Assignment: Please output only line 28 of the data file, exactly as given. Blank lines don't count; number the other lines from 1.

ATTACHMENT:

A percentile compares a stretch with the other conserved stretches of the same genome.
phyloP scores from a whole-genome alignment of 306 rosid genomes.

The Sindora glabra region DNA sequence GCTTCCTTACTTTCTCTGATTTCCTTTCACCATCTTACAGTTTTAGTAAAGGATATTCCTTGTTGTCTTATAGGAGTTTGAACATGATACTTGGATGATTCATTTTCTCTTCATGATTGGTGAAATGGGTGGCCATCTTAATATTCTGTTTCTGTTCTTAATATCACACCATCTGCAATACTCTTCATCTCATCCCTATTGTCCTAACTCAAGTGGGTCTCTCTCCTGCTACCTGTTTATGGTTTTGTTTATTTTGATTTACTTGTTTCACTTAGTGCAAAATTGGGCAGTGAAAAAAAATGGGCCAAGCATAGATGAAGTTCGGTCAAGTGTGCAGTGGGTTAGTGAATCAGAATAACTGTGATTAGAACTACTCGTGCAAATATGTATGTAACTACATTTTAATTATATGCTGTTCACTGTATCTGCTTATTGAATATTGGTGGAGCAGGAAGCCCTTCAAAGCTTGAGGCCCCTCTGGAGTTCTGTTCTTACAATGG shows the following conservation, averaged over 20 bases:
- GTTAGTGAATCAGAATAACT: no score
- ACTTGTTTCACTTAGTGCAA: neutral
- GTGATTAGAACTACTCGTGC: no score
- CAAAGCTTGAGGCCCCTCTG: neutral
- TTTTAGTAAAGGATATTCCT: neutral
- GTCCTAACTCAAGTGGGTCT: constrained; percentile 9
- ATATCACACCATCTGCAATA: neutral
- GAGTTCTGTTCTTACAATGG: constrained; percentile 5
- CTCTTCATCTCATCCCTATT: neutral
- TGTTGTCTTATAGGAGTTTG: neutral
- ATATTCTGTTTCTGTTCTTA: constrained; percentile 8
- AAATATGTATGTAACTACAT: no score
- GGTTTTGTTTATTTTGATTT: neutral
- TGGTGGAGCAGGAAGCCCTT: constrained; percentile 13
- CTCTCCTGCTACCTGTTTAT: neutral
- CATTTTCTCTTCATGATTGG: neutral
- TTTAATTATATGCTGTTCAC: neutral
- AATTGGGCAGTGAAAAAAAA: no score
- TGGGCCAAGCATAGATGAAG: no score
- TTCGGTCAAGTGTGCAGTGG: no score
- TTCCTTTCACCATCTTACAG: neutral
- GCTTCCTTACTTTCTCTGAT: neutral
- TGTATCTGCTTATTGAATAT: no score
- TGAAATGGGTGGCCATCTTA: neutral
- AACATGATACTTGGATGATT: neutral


- AACATGATACTTGGATGATT: neutral